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Tips for a Successful Tablet Marketing Strategy

This past Christmas, my parents surprised me with an iPad2. Being the ever-diligent Communications student, I decided to do a little research on the marketing approaches that can be useful when developing a tablet app for your company or product.

According to an article by TechCrunch, there will be an estimated 90 million tablet users in the U.S by the end of 2014.   Of those tablet owners, approximately 61 million will be using Apple’s iPad.  That offers a sizeable opportunity that cannot be ignored.  Logically, marketing strategies are adapting in order to cater to these devices. 

Image from Pluggd.in

So how can your company create a successful app?

Here are a few tips:

1.  Your app should be easy to use.  The first is fairly obvious, consumers aren’t going to waste their time trying to understand an app that is unnecessarily difficult to navigate.  I’m sure everyone has downloaded and later deleted an app because it wasn’t as simple as it claimed to be.

 

2.  Your app should be free of charge.  This is an opportunity for your company to build its brand and to gain exposure, not to make money.  Treating your app as a revenue channel will only deter potential consumers from downloading the app.  When I’m browsing the App Store, I filter my results based on those that are free.  I’ve never paid for an app before and don’t plan to start now.

 

3.  Your app should be compatible with multiple tablets.  While the iPad continues to be the most popular device, you should make sure anyone who wants to download it has that option.  Don’t limit your brand’s exposure by failing to offer it to everyone.

 

4.  Your app should offer an additional benefit that your website does not.  For example, I have an app called Nike Training Club, which I use to workout when I’m at home.  Nike promotes use of this app by offering to unveil a celebrity workout plan if you use it for a certain amount of time.  The incentive of receiving my childhood idol (no judgment please), Hilary Duff’s, workout was enough to convince me to use the app more often.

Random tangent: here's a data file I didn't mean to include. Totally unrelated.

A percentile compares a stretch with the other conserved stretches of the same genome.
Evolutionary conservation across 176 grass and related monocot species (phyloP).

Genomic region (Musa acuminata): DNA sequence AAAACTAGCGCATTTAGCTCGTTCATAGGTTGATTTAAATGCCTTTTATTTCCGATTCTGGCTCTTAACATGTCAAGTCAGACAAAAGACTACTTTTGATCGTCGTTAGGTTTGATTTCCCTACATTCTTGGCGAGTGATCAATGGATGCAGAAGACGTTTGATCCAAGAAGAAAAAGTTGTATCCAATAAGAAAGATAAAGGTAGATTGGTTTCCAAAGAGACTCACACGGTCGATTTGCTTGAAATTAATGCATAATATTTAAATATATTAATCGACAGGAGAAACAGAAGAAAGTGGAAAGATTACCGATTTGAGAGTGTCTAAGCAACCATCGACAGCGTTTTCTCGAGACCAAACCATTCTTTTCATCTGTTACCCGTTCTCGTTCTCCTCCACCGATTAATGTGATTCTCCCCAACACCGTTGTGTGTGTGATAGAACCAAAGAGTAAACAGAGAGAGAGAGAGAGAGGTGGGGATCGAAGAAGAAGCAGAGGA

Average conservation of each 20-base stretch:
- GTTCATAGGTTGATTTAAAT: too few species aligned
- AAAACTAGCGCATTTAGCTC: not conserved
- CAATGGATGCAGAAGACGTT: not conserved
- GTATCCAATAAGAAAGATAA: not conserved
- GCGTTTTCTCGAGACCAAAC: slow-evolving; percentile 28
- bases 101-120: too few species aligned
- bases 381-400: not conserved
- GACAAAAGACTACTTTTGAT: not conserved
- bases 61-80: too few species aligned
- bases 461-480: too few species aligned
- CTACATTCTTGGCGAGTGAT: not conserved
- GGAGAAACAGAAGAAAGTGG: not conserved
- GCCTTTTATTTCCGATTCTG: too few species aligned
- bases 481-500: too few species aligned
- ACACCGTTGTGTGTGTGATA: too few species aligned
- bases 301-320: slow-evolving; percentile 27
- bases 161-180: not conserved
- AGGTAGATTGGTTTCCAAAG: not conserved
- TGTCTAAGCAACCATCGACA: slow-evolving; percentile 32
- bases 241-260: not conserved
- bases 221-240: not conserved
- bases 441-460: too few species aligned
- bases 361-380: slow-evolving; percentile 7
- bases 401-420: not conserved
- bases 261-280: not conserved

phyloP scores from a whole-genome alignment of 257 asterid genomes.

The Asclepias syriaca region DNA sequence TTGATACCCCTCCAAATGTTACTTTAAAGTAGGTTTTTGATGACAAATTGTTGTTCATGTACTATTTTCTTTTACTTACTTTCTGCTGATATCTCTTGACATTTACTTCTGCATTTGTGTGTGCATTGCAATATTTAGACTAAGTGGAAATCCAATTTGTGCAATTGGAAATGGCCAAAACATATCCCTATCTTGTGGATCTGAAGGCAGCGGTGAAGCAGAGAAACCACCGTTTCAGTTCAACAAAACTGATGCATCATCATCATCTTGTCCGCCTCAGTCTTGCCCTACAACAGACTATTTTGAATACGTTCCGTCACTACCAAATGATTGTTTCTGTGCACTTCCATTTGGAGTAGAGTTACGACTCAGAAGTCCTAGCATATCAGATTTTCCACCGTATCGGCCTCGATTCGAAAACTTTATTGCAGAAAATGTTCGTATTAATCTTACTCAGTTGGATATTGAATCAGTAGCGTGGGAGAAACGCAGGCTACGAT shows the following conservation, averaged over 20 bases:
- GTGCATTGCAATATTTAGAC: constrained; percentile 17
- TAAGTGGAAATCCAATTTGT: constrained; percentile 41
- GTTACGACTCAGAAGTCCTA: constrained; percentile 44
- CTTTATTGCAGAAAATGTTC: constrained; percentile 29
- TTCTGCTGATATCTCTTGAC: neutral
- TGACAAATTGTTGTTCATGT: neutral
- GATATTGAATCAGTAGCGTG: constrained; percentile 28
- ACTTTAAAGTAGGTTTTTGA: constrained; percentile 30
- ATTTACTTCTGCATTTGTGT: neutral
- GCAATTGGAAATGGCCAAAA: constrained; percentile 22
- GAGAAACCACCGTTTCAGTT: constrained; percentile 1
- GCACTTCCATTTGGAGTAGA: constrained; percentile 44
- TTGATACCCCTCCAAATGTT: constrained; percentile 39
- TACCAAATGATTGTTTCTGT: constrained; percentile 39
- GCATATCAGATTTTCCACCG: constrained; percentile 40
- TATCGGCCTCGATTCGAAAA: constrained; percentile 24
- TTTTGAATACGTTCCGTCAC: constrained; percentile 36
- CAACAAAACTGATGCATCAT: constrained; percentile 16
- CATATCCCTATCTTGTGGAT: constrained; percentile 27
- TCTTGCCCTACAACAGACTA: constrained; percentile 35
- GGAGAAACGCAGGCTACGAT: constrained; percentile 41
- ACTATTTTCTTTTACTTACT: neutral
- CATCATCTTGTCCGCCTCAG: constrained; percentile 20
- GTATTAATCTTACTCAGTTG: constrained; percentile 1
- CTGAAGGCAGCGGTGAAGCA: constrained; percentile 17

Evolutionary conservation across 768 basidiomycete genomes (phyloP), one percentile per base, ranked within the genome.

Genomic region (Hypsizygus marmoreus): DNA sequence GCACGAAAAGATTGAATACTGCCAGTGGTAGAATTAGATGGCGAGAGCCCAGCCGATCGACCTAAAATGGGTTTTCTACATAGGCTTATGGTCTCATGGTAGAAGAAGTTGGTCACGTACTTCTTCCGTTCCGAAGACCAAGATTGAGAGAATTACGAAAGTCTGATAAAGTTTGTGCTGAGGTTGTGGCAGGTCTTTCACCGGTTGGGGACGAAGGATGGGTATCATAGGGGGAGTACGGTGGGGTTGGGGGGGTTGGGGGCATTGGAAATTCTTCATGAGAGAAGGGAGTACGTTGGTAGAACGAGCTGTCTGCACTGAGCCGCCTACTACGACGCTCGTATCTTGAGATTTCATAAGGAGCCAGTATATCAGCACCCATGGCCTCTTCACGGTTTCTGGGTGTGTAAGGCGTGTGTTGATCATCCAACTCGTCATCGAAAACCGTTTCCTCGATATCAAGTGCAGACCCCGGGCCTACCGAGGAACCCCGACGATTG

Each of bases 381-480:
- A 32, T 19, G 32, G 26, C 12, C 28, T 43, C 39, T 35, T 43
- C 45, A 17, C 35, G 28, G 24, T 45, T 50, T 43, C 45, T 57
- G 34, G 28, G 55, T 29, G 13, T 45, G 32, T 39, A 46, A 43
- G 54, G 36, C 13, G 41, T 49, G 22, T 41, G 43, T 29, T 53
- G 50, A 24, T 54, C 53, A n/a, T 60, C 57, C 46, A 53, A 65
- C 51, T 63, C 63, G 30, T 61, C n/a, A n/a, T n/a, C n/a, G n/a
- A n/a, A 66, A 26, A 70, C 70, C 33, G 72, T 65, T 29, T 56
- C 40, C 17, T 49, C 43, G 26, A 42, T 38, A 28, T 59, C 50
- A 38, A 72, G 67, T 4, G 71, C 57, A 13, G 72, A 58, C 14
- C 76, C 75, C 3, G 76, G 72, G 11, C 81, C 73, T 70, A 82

Image from Plugged.in

5.  Your app should be creative.  While this may seem to be a no-brainer, a mobile-marketer article, found that tablets offer a more interactive canvas, which allows creators to be more imaginative in how they connect with consumers.  Therefore users may be more willing to engage with a campaign than they would if it were print advertising or a TV commercial because there’s the added opportunity for interaction.

 

6.  Your app should take full advantage of the tablet’s capabilities. Tablets offer the functionality of a desktop PC with the mobility of a cell phone.  Magazine and other reader apps are good examples of how to take full advantage of this.  Because the screen is larger than that of a smart phone, consumers are likely drawn to the increased ease of reading.  In addition, the lightweight model allows consumers to bring their entire stock of magazines, books, newspapers, etc. with them without monopolizing any further space.  Apps can also capitalize on the tablet’s capabilities by encouraging direct responses from users through simple feedback channels built-in to the app.

 

These are some tips that could help promote your brand or product on a tablet.   What are some additional attributes that you look for in an app?  What discourages you from downloading an app?  Which tablet do you have? Tweet us @451Heat to share your thoughts!

 

-Katie O’Brien, 451 Marketing Marketing Intern
Katie is a senior at Boston College majoring in Communications

451 Marketing

From the team at 451 Marketing @451Marketing!

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